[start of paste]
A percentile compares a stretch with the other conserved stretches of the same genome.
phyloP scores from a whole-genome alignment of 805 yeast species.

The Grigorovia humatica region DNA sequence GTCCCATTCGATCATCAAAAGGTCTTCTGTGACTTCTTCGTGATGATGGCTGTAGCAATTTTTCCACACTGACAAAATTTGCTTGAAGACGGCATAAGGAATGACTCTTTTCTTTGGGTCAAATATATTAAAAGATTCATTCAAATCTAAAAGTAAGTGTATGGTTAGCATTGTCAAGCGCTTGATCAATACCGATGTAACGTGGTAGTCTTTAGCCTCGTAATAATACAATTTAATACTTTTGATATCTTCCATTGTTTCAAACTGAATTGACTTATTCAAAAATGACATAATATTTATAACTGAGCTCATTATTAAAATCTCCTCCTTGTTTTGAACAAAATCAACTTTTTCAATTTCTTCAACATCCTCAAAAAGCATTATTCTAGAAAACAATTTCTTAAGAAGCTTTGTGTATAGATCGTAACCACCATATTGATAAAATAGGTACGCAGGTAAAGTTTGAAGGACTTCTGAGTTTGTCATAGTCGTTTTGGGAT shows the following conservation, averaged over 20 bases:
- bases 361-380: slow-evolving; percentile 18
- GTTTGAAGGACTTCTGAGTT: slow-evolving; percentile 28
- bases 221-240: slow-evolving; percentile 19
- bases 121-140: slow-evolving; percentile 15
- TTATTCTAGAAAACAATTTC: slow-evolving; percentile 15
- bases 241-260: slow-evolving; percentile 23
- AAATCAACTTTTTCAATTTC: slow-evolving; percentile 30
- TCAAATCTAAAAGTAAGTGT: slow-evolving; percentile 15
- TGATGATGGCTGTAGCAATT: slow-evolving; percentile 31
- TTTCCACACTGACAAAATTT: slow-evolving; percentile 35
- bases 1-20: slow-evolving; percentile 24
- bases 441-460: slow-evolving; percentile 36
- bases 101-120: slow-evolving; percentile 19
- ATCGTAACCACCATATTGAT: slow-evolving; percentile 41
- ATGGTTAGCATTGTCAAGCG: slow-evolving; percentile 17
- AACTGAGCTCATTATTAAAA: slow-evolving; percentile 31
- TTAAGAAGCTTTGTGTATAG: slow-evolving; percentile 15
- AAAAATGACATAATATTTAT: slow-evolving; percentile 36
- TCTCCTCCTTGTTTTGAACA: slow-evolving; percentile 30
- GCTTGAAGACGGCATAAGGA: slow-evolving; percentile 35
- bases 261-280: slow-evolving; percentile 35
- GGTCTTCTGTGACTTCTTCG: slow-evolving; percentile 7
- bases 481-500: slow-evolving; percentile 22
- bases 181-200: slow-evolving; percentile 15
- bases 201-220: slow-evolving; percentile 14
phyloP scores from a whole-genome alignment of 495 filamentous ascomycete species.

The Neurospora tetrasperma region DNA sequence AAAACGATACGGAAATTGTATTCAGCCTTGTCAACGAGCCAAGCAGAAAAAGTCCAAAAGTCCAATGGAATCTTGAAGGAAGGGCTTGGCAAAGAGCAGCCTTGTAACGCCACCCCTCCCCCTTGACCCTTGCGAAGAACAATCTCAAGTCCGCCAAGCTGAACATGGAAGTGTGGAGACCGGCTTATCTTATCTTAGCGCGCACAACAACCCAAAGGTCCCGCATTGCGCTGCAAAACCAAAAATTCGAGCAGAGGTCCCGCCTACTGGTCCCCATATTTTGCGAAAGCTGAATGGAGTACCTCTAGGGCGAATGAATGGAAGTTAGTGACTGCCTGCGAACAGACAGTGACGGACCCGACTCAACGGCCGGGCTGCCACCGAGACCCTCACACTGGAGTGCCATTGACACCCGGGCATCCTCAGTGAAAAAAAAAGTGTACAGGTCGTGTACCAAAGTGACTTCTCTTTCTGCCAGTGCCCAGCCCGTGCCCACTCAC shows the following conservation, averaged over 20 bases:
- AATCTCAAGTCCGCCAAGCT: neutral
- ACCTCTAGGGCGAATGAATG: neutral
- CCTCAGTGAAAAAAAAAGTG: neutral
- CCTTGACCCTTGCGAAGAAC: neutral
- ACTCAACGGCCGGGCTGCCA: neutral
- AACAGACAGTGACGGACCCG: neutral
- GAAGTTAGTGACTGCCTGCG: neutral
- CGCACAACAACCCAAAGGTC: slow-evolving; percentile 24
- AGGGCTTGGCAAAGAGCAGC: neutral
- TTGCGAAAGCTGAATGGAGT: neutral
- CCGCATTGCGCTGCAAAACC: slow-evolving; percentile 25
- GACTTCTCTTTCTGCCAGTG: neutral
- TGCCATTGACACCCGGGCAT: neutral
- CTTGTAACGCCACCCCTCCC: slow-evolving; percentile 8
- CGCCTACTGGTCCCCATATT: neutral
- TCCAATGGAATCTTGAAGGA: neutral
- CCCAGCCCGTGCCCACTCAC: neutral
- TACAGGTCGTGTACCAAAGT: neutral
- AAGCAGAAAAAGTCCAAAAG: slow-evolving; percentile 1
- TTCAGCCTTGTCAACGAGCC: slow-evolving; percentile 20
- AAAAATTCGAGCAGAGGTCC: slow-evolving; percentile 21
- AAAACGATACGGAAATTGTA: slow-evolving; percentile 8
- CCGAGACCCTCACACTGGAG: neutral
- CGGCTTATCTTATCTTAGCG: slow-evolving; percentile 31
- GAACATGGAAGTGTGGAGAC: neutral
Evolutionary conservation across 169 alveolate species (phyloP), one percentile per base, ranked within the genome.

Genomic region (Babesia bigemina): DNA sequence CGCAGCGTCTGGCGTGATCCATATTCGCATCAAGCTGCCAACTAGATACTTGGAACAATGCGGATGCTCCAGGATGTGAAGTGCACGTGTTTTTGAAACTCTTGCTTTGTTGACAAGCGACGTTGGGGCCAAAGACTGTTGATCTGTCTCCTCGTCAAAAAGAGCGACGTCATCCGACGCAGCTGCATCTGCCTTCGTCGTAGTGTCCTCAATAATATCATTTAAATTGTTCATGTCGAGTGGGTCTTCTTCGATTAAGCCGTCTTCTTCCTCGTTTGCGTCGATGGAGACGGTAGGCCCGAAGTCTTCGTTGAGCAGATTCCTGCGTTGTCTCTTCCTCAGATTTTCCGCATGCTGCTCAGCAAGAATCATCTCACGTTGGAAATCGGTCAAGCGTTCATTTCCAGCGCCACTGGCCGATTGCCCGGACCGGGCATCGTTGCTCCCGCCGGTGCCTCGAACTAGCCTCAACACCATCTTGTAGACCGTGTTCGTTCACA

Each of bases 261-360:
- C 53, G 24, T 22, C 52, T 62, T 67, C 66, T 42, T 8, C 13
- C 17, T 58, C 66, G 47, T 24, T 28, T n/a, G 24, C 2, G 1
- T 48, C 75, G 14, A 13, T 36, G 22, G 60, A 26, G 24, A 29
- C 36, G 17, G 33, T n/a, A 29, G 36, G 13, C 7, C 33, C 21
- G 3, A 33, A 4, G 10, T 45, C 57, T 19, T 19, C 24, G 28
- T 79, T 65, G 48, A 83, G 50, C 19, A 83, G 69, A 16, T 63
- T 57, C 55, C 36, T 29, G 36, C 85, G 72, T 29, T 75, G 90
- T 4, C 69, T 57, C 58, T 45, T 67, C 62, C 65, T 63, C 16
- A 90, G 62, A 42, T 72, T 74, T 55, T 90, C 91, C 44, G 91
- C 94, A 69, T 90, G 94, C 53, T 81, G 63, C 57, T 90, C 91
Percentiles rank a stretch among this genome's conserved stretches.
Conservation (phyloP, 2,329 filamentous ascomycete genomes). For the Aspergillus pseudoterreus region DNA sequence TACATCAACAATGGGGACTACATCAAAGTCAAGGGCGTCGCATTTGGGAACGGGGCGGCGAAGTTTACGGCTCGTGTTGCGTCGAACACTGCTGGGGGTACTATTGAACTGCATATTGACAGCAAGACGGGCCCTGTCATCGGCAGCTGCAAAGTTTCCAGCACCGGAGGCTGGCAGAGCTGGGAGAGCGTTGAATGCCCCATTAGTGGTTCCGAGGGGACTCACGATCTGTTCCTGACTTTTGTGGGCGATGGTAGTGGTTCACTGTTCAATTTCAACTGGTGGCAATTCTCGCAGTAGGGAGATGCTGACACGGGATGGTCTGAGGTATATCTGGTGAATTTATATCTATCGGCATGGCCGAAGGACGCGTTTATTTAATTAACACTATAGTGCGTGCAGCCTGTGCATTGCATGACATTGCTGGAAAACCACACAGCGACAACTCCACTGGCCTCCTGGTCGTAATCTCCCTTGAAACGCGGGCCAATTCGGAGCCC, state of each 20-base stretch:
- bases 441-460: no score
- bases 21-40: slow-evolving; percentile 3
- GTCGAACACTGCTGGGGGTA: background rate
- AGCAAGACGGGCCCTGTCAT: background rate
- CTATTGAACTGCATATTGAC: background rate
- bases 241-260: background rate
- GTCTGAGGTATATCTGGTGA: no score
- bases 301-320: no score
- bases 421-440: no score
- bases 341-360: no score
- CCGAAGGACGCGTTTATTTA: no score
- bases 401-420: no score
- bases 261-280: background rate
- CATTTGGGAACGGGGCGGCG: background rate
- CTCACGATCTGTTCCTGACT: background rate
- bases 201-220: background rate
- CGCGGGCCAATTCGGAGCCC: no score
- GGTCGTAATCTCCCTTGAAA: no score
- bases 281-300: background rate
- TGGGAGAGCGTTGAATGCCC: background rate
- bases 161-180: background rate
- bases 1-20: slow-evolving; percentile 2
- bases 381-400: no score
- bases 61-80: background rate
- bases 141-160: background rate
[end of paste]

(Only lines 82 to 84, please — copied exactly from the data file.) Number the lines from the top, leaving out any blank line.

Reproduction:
- bases 401-420: no score
- bases 261-280: background rate
- CATTTGGGAACGGGGCGGCG: background rate